William Buelow Gould (1801 – 1853) was an English artist convicted for stealing a coat and was sentenced to seven years of labour in Van Diemen’s Land (Tasmania). He constantly got into trouble, also in the penal colonies, and was regularly punished for offences such as drunkenness, petty theft and forgery. His talent, however, got him assigned as a house […]
Ernst Haeckel (1834 – 1919) was what we call a renaissance man. He was a professor, biologist, philosopher, physician, naturalist and artist. His contribution to biology, evolutionary theory and art is still mind-boggling; we owe a great deal of biological understanding and terminology to him. He was a great promoter of Darwin’s theory of evolution, […]
Tree of life – custom drawing: This is the third post in the series of my custom drawings. This time, it was a custom “tree of life” for my sister. She had a whole spare wall in the cabin up in the mountains… Again, as in all custom drawings I do, there are some elements […]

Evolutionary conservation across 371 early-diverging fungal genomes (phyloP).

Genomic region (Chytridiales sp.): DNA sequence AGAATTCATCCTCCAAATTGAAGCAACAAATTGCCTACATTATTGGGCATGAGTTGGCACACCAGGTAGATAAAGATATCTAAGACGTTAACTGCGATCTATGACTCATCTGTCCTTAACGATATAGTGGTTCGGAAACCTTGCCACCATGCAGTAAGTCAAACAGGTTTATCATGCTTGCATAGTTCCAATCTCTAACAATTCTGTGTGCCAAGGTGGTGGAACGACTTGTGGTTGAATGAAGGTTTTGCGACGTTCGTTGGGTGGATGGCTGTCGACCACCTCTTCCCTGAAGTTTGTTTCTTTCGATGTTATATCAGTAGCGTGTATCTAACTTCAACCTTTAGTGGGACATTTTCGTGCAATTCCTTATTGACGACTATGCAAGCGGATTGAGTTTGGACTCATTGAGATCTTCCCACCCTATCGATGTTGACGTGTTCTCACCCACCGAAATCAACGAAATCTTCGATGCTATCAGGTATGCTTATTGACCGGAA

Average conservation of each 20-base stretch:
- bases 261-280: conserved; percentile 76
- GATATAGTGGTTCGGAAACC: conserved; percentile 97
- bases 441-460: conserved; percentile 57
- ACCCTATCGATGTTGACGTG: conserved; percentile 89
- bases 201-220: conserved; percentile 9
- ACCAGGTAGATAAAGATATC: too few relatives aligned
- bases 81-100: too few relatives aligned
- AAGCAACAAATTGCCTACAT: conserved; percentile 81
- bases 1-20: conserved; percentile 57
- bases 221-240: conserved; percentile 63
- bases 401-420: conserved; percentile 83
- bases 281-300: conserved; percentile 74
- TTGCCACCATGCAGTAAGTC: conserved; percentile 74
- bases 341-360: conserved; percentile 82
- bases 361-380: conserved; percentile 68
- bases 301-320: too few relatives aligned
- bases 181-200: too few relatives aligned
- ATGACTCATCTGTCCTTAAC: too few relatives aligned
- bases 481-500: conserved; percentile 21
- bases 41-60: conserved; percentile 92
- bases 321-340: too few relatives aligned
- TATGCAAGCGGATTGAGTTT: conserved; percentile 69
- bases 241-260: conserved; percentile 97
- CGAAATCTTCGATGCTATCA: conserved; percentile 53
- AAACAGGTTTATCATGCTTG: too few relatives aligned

The world looks different in black and white. I think it might sharpen some parts of the visual processing, to see the world in ebony and ivory.
There is no better way to learn, than to study what the masters studied. Even though Haeckel might have been a little too creative in some of his visual analysis, he is up there with the best of them.
Green with envy, I present Diego Mazzeo and his wonderful mechanical animals. I am speechless; they are absolutely stunning and perfect in detail. I am particularly fond of the insert heart on the dragon, with the magnification in the corner. Inspired!
After you have exhausted what there is in business, politics, conviviality, and so on – have found that none of these finally satisfy, or permanently wear – what remains? Nature remains.
– Walt Whitman
The ultimate inspiration. Nature, the largest multivariate network there is.
all images by self.
The three kingdoms, according to Linnaeus; was mineral, vegetable, animal. Throw in man-made, and you have the Natural and the Artificial worlds…
Drawing is a skill, art is a gift. I am no artist, but I draw, and the same rule for learning to play the piano applies: practice, practice, practice. I have briefly mentioned earlier my deep belief in doodles. I will in a later post come back to my technique and how I go about drawing […]